Finally, PPARs/RXRs, as exposed above, may inhibit transactivation of the estrogen receptor through competition for ERE binding mediating also the effects of the endocrine disruptors, many of which are PPAR ligands. These events may lead to infertility as demonstrated in many aquatic species and also in rodents. In fact, in several species, PPARs are expressed in somatic cells and germ cells of the ovary as well as the testis. Invalidation of these receptors in mice or stimulation of these receptors in vivo or in vitro showed that each receptor has physiological roles in the gamete maturation or the embryo development. In addition, synthetic PPAR ligands are recently used to induce ovulation in women with polycystic ovary disease. These results reveal the positive actions of PPAR in reproduction. On the other hand, xenobiotics molecules (in herbicides, plasticizers, or components of personal care products), capable of activating PPAR, may disrupt normal PPAR functions in the ovary or the testis and have consequences on the quality of the gametes and the embryos [1].

2. Female Reproductive System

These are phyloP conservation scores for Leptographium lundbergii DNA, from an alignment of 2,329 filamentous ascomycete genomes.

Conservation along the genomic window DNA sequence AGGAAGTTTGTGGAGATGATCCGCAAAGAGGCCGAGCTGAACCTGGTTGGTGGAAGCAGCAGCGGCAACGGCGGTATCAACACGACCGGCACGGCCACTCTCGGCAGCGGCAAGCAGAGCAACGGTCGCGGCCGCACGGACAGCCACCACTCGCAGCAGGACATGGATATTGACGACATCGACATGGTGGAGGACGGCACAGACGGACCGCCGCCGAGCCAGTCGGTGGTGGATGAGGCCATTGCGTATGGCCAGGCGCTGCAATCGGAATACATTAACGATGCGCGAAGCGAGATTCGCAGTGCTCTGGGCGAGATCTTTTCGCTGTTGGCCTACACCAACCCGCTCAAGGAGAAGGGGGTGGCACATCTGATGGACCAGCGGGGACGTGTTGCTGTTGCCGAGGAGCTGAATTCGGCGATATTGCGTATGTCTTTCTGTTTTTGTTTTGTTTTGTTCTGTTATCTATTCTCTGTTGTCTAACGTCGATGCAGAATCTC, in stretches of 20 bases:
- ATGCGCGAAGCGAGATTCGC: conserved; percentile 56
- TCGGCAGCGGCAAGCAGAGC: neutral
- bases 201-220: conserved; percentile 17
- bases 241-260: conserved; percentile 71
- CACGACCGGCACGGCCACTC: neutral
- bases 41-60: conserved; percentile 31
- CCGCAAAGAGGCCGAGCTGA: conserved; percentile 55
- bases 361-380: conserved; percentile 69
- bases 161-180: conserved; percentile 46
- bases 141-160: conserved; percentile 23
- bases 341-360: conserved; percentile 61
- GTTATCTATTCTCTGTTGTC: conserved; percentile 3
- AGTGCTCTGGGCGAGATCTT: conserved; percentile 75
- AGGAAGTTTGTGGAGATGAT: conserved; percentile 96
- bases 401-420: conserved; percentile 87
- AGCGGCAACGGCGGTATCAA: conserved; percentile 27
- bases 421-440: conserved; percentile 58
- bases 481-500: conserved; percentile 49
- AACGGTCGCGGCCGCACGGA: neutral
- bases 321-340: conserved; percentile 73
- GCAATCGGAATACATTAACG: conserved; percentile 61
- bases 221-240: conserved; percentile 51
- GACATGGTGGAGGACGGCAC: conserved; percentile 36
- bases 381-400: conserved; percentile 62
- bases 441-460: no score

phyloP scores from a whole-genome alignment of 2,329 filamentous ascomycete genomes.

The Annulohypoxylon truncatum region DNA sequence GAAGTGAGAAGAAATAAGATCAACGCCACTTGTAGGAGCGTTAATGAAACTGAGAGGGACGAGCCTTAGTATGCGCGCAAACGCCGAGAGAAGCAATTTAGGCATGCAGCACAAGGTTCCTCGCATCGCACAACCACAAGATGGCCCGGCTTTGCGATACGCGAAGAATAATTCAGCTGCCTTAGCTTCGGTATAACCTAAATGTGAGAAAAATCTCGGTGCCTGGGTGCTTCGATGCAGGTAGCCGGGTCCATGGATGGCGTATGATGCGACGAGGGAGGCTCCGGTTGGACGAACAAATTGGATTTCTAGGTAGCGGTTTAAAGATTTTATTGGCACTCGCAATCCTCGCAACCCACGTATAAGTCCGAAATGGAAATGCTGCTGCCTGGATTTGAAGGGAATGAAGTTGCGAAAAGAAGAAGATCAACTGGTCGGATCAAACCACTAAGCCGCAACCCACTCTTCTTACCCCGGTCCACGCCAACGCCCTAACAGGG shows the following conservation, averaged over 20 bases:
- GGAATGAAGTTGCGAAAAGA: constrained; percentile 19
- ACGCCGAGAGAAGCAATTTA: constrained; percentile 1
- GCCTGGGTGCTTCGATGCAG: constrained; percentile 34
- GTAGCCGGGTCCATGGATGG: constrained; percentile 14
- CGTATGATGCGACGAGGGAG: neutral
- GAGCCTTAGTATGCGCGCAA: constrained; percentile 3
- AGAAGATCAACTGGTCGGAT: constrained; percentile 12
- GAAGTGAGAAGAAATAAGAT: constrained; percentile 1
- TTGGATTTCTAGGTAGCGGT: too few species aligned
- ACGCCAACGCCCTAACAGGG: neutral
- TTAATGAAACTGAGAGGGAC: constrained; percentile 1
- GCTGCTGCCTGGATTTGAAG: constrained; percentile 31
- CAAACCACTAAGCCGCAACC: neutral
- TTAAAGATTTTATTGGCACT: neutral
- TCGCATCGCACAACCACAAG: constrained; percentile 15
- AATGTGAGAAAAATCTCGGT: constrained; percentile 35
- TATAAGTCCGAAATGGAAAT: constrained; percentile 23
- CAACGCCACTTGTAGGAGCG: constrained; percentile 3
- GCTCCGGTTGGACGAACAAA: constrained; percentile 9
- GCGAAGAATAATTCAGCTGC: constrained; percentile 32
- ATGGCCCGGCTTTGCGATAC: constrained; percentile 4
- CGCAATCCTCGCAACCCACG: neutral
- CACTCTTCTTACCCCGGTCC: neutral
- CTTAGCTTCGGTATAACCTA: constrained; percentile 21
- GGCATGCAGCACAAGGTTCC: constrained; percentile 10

The female reproductive system requires precise coordination among the hypothalamic gonadotropin-releasing hormone (GnRH), the pituitary gonadotropins, the ovaries, and the uterus. The pituitary gland responds to GnRH pulses by releasing two gonadotropins: follicle stimulating hormone (FSH) and luteinizing hormone (LH). The FSH activity during the early-midfollicular phase is critical for recruitment and maturation of ovarian follicles, expression of LH receptors, and differentiation of an endocrinologically active theca layer capable of synthesizing androgens in response to LH [36]. Androgens are then aromatized to estradiol by the granulosa cells. The increase of estradiol and ovarian production of the inhibins, peptides that inhibit pituitary gland synthesis and secretion of FSH, reduces FSH levels, enhances LH responsiveness, and induces the LH surge [37]. LH levels remain increased for 36–48 hours and ovulation occurs 16 to 20 hours after the peak of LH surge. Resumption of meiosis and progression to the second meiotic metaphase and polar body extrusion take place just prior to ovulation. After the release of the oocyte-cumulus complex, estradiol levels decline and luteinization of the follicle results in increased production of progesterone [38]. The rise in progesterone levels induces a significant decrease in GnRH/LH pulse frequency and prepares the genital tract for a possible embryo implantation by increasing secretory activity of the endometrial glands and by changing composition of the cervical mucus that becomes thick and viscous [39]. Therefore, the ovarian cycle requires a fine coordination of the hypothalamic-pituitary-gonadal axis and follicular growth to drive steroidogenesis that culminates in the ovulation of a fully competent oocyte. Altered secretion of gonadotropins and poor ovarian steroidal response are associated with reproductive dysfunctions [40, 41] characterizing a large percentage of women who undergo in vitro fertilization (IVF) treatments. In IVF, the gonadotropin therapy plays a pivotal role in ovarian stimulation and influences egg retrieval, fertilization, embryo culture, and intrauterine transfer [42].